How intermittent fasting could help take cancer down

Treating cancer is no longer just about surgery, radiation and chemotherapy. More and more experts are agreeing that a comprehensive cancer treatment regimen has to take diet and nutrition into account.

According to research, nutritional habits form the basis for many of the most common types of cancerous tumors, particularly gastrointestinal and hormone-dependent breast or prostate. One study has even found a concrete molecular link between a diet of animal products and cancer, especially colorectal cancer.

Research has shown that a “rainbow diet” centered around a variety of fruits and vegetables has the power to both prevent many types of cancer and to slow or stop existing cancer from spreading. Consuming different types of colorful produce is the best way to ensure you’re getting a full range of cancer-fighting nutrients in your diet, including anthocyanins and curcumin.

But what you’re eating is only half the battle. It turns out that when and how often you eat may be just as important when it comes to fighting cancer…

The anticancer potential of intermittent fasting

Intermittent fasting is one strategy researchers are closely examining for its potential to help fight cancer.

One way of intermittent fasting is to consume food only within a prescribed window of time and refrain from taking in calories outside that window. For instance, you would only take in any calorie-containing food and drink over a set 8-hour period and fast during the remaining 16 hours of the day.

A pattern of completely fasting one day and eating normally the next can also be considered intermittent fasting.

“We have been studying strategies that mimic fasting to fight cancer for years, with good results; we are now moving to the phase where oncologists are beginning to consider its use in combination with standard therapies,” says Valter Longo of the Institute of Molecular Oncology in Italy and the University of Southern California.

Longo advocates the use of intermittent fasting in his book The Longevity Diet to both prevent disease and supplement cancer therapies.

“The interesting thing is that it seems to work with very different cancers and in combination with different therapies,” he says. “So it looks like a very promising approach.”

How could intermittent fasting fight cancer?

Tumor cells are continuously functioning; they never stop their cycle of division and proliferation. Healthy cells, on the other hand, stop all division processes when their energy supply is cut off, as it is by intermittent fasting.

The theory is that if chemotherapy is given when the patient is fasting, it will mainly kill off tumor cells since it’s primarily aimed at cells that are proliferating. It may even be possible to increase the dose in tandem with intermittent fasting.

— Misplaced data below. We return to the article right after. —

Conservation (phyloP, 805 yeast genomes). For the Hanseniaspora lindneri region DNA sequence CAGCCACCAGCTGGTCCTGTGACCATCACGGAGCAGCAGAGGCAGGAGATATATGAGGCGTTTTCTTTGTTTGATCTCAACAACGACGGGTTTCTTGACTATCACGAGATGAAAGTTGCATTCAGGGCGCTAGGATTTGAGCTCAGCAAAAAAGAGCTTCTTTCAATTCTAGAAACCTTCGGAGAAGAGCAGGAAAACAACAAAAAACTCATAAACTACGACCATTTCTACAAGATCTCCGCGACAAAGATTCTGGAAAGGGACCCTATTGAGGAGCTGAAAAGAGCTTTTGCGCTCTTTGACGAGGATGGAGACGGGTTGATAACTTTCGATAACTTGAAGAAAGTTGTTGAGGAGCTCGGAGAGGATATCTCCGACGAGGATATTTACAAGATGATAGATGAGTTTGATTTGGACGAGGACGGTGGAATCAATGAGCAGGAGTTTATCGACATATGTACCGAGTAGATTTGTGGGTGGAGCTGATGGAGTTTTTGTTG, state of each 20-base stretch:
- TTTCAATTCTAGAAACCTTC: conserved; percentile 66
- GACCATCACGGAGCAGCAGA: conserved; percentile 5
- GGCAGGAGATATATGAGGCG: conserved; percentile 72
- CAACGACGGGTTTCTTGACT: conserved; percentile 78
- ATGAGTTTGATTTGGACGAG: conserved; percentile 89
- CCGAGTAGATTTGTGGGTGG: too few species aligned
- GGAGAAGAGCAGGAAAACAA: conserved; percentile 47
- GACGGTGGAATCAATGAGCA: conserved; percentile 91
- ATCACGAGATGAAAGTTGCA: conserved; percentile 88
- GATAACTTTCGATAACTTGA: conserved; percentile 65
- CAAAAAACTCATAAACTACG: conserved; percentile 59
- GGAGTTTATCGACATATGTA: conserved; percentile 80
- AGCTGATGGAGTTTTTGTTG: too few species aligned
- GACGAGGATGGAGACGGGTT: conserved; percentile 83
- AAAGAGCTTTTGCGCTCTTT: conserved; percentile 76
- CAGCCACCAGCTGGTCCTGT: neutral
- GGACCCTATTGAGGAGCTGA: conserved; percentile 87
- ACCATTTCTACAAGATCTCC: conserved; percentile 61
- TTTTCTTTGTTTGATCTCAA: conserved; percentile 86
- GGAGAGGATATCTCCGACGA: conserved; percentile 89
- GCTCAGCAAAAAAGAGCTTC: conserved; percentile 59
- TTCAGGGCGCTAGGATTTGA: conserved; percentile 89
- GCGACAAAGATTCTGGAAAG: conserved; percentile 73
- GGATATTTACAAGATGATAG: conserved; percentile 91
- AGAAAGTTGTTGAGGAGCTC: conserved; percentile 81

Research shows there could be other mechanisms behind intermittent fasting’s cancer-fighting potential.

A study in mice found that intermittent fasting inhibits a particular liver protein that acts as a chief regulator of metabolic processes. This results in reduced inflammation and improvements in fat metabolism and blood sugar levels, all of which can prevent metabolic disease and reduce your risk of developing other diseases like cancer.

In another study that included cancer patients with various types of cancer, intermittent fasting lowered blood insulin levels by 50 percent and insulin-like growth factor 1 (IGF-1) levels by 30 percent. According to researchers, high levels of blood glucose and insulin have been linked with a higher risk of several cancers, including breast cancer. IGF-1 is a hormone that supports cell growth and development, including cancer cells.

Intermittent fasting also helps head off obesity, which is a proven cancer risk.

Double up for full protection

If you really want to supercharge your body’s protection against cancer, try combining a plant-heavy “rainbow” diet like the Mediterranean diet with an intermittent fasting regimen. To make your transition away from animal products easier, you can start by limiting your meat-based meals to once or twice a week. Or you can replace the meat in your meals with heart-healthy omega-3-rich fish.

A total fast every other day may sound too extreme. If that’s the case, instead try following a time-restricted eating schedule that allows you to eat within an 8- to 10-hour window every day. This sort of eating schedule has been found to lower blood pressure, LDL cholesterol and high blood sugar levels. It also can result in weight loss and reduced calorie intake.

A fast mimicking diet (FMD) is also a healthy option. You can read more about that here and find fast mimicking diet plans. FMD boxed meals are even a thing you can have delivered to your home, from companies like ProLon, to make things even easier.

Editor’s note: Discover how to live a cancer prevention lifestyle — using foods, vitamins, minerals and herbs — as well as little-known therapies allowed in other countries but denied to you by American mainstream medicine. Click here to discover Surviving Cancer! A Comprehensive Guide to Understanding the Causes, Treatments and Big Business Behind Medicine’s Most Frightening Diagnosis!

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Carolyn Gretton

By Carolyn Gretton

Carolyn Gretton is a freelance writer based in New Haven, CT who specializes in all aspects of health and wellness and is passionate about discovering the latest health breakthroughs and sharing them with others. She has worked with a wide range of companies in the alternative health space and has written for online and print publications like Dow Jones Newswires and the Philadelphia Inquirer.